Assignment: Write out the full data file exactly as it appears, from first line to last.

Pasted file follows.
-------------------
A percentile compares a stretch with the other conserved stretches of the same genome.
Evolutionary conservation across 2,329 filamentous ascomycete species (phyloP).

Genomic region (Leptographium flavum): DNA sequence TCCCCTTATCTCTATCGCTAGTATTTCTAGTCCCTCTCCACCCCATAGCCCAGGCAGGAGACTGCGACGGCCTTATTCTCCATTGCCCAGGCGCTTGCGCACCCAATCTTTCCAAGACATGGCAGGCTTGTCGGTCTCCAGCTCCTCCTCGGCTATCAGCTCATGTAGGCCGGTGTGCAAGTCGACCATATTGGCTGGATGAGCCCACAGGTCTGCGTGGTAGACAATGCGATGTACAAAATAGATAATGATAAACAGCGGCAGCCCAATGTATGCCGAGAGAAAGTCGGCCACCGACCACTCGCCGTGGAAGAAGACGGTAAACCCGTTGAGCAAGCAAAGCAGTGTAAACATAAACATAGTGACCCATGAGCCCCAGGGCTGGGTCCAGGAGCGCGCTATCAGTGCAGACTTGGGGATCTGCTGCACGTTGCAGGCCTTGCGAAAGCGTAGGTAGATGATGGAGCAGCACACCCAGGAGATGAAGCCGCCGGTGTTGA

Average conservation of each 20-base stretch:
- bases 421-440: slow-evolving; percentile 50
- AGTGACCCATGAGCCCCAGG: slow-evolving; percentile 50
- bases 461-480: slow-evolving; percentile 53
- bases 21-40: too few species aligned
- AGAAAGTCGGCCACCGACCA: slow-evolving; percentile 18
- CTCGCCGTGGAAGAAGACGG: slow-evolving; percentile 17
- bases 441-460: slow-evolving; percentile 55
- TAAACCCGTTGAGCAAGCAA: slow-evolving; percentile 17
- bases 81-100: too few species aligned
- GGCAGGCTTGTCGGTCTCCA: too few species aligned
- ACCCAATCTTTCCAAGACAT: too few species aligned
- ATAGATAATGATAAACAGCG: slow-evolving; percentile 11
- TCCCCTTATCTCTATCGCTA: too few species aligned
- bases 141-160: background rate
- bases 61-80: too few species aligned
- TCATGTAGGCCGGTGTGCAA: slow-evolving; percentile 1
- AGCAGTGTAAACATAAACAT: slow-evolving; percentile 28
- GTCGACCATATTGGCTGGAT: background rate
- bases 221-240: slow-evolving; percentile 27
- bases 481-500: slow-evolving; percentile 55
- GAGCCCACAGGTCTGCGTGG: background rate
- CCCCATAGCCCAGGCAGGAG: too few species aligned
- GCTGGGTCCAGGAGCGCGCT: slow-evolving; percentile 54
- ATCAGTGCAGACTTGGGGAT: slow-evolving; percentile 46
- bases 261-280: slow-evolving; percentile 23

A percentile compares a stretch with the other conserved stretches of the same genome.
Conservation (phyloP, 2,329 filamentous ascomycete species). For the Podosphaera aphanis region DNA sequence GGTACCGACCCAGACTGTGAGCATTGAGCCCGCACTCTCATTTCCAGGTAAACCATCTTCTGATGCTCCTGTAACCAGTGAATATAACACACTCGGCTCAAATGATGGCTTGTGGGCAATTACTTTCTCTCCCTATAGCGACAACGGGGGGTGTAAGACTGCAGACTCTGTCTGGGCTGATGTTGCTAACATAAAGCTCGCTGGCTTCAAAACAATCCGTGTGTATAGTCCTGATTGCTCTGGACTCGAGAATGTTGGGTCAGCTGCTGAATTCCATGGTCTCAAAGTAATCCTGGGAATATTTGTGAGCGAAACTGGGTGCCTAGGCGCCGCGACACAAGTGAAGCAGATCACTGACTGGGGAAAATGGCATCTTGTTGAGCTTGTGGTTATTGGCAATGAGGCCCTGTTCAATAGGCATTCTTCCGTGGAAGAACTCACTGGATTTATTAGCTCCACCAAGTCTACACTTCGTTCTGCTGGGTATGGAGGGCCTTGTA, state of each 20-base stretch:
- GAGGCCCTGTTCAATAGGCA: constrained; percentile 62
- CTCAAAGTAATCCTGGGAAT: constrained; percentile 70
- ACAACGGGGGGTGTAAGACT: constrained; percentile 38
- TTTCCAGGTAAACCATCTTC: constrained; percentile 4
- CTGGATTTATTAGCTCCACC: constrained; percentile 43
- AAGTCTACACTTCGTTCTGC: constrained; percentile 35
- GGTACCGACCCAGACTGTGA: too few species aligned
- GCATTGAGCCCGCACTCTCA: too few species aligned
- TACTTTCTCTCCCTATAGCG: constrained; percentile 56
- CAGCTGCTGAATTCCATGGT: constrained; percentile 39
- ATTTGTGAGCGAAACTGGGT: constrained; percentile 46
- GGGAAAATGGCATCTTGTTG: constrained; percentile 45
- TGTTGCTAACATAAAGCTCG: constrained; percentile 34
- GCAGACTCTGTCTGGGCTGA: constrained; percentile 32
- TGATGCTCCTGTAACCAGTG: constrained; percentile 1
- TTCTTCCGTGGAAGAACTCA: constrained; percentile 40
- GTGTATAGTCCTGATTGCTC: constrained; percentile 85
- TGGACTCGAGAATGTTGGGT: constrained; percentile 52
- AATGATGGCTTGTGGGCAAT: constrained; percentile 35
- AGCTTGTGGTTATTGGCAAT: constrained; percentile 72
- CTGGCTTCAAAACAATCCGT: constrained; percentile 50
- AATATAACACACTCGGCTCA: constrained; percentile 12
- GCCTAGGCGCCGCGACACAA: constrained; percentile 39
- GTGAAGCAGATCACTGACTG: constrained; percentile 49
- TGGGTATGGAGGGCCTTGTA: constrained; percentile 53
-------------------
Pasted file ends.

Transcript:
A percentile compares a stretch with the other conserved stretches of the same genome.
Evolutionary conservation across 2,329 filamentous ascomycete species (phyloP).

Genomic region (Leptographium flavum): DNA sequence TCCCCTTATCTCTATCGCTAGTATTTCTAGTCCCTCTCCACCCCATAGCCCAGGCAGGAGACTGCGACGGCCTTATTCTCCATTGCCCAGGCGCTTGCGCACCCAATCTTTCCAAGACATGGCAGGCTTGTCGGTCTCCAGCTCCTCCTCGGCTATCAGCTCATGTAGGCCGGTGTGCAAGTCGACCATATTGGCTGGATGAGCCCACAGGTCTGCGTGGTAGACAATGCGATGTACAAAATAGATAATGATAAACAGCGGCAGCCCAATGTATGCCGAGAGAAAGTCGGCCACCGACCACTCGCCGTGGAAGAAGACGGTAAACCCGTTGAGCAAGCAAAGCAGTGTAAACATAAACATAGTGACCCATGAGCCCCAGGGCTGGGTCCAGGAGCGCGCTATCAGTGCAGACTTGGGGATCTGCTGCACGTTGCAGGCCTTGCGAAAGCGTAGGTAGATGATGGAGCAGCACACCCAGGAGATGAAGCCGCCGGTGTTGA

Average conservation of each 20-base stretch:
- bases 421-440: slow-evolving; percentile 50
- AGTGACCCATGAGCCCCAGG: slow-evolving; percentile 50
- bases 461-480: slow-evolving; percentile 53
- bases 21-40: too few species aligned
- AGAAAGTCGGCCACCGACCA: slow-evolving; percentile 18
- CTCGCCGTGGAAGAAGACGG: slow-evolving; percentile 17
- bases 441-460: slow-evolving; percentile 55
- TAAACCCGTTGAGCAAGCAA: slow-evolving; percentile 17
- bases 81-100: too few species aligned
- GGCAGGCTTGTCGGTCTCCA: too few species aligned
- ACCCAATCTTTCCAAGACAT: too few species aligned
- ATAGATAATGATAAACAGCG: slow-evolving; percentile 11
- TCCCCTTATCTCTATCGCTA: too few species aligned
- bases 141-160: background rate
- bases 61-80: too few species aligned
- TCATGTAGGCCGGTGTGCAA: slow-evolving; percentile 1
- AGCAGTGTAAACATAAACAT: slow-evolving; percentile 28
- GTCGACCATATTGGCTGGAT: background rate
- bases 221-240: slow-evolving; percentile 27
- bases 481-500: slow-evolving; percentile 55
- GAGCCCACAGGTCTGCGTGG: background rate
- CCCCATAGCCCAGGCAGGAG: too few species aligned
- GCTGGGTCCAGGAGCGCGCT: slow-evolving; percentile 54
- ATCAGTGCAGACTTGGGGAT: slow-evolving; percentile 46
- bases 261-280: slow-evolving; percentile 23

A percentile compares a stretch with the other conserved stretches of the same genome.
Conservation (phyloP, 2,329 filamentous ascomycete species). For the Podosphaera aphanis region DNA sequence GGTACCGACCCAGACTGTGAGCATTGAGCCCGCACTCTCATTTCCAGGTAAACCATCTTCTGATGCTCCTGTAACCAGTGAATATAACACACTCGGCTCAAATGATGGCTTGTGGGCAATTACTTTCTCTCCCTATAGCGACAACGGGGGGTGTAAGACTGCAGACTCTGTCTGGGCTGATGTTGCTAACATAAAGCTCGCTGGCTTCAAAACAATCCGTGTGTATAGTCCTGATTGCTCTGGACTCGAGAATGTTGGGTCAGCTGCTGAATTCCATGGTCTCAAAGTAATCCTGGGAATATTTGTGAGCGAAACTGGGTGCCTAGGCGCCGCGACACAAGTGAAGCAGATCACTGACTGGGGAAAATGGCATCTTGTTGAGCTTGTGGTTATTGGCAATGAGGCCCTGTTCAATAGGCATTCTTCCGTGGAAGAACTCACTGGATTTATTAGCTCCACCAAGTCTACACTTCGTTCTGCTGGGTATGGAGGGCCTTGTA, state of each 20-base stretch:
- GAGGCCCTGTTCAATAGGCA: constrained; percentile 62
- CTCAAAGTAATCCTGGGAAT: constrained; percentile 70
- ACAACGGGGGGTGTAAGACT: constrained; percentile 38
- TTTCCAGGTAAACCATCTTC: constrained; percentile 4
- CTGGATTTATTAGCTCCACC: constrained; percentile 43
- AAGTCTACACTTCGTTCTGC: constrained; percentile 35
- GGTACCGACCCAGACTGTGA: too few species aligned
- GCATTGAGCCCGCACTCTCA: too few species aligned
- TACTTTCTCTCCCTATAGCG: constrained; percentile 56
- CAGCTGCTGAATTCCATGGT: constrained; percentile 39
- ATTTGTGAGCGAAACTGGGT: constrained; percentile 46
- GGGAAAATGGCATCTTGTTG: constrained; percentile 45
- TGTTGCTAACATAAAGCTCG: constrained; percentile 34
- GCAGACTCTGTCTGGGCTGA: constrained; percentile 32
- TGATGCTCCTGTAACCAGTG: constrained; percentile 1
- TTCTTCCGTGGAAGAACTCA: constrained; percentile 40
- GTGTATAGTCCTGATTGCTC: constrained; percentile 85
- TGGACTCGAGAATGTTGGGT: constrained; percentile 52
- AATGATGGCTTGTGGGCAAT: constrained; percentile 35
- AGCTTGTGGTTATTGGCAAT: constrained; percentile 72
- CTGGCTTCAAAACAATCCGT: constrained; percentile 50
- AATATAACACACTCGGCTCA: constrained; percentile 12
- GCCTAGGCGCCGCGACACAA: constrained; percentile 39
- GTGAAGCAGATCACTGACTG: constrained; percentile 49
- TGGGTATGGAGGGCCTTGTA: constrained; percentile 53